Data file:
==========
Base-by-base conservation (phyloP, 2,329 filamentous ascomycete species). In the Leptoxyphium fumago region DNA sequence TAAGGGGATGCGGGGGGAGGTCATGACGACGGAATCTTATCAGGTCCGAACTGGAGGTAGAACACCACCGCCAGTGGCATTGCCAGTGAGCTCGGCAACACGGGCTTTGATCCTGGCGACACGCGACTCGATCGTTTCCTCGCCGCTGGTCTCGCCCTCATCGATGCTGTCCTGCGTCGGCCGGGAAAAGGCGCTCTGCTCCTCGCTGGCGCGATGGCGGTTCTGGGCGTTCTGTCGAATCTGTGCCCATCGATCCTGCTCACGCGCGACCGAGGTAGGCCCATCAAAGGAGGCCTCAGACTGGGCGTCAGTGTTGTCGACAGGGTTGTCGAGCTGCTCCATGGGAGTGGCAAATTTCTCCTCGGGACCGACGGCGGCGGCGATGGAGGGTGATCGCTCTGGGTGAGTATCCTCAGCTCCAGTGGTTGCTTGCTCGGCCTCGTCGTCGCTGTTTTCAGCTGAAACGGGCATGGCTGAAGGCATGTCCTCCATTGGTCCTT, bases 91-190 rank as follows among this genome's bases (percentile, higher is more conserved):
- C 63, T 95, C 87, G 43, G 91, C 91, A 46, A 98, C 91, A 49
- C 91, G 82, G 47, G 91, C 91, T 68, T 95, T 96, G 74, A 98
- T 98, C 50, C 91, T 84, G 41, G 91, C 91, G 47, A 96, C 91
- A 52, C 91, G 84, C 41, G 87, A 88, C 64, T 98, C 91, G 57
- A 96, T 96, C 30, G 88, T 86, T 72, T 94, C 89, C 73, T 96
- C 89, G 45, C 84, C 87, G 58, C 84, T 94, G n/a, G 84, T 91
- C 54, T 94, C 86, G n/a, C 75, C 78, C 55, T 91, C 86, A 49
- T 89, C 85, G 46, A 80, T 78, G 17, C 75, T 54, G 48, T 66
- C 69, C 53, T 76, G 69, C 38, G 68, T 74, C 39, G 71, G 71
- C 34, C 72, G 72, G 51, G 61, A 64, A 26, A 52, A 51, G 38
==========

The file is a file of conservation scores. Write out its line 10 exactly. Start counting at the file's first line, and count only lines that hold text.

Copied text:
- C 69, C 53, T 76, G 69, C 38, G 68, T 74, C 39, G 71, G 71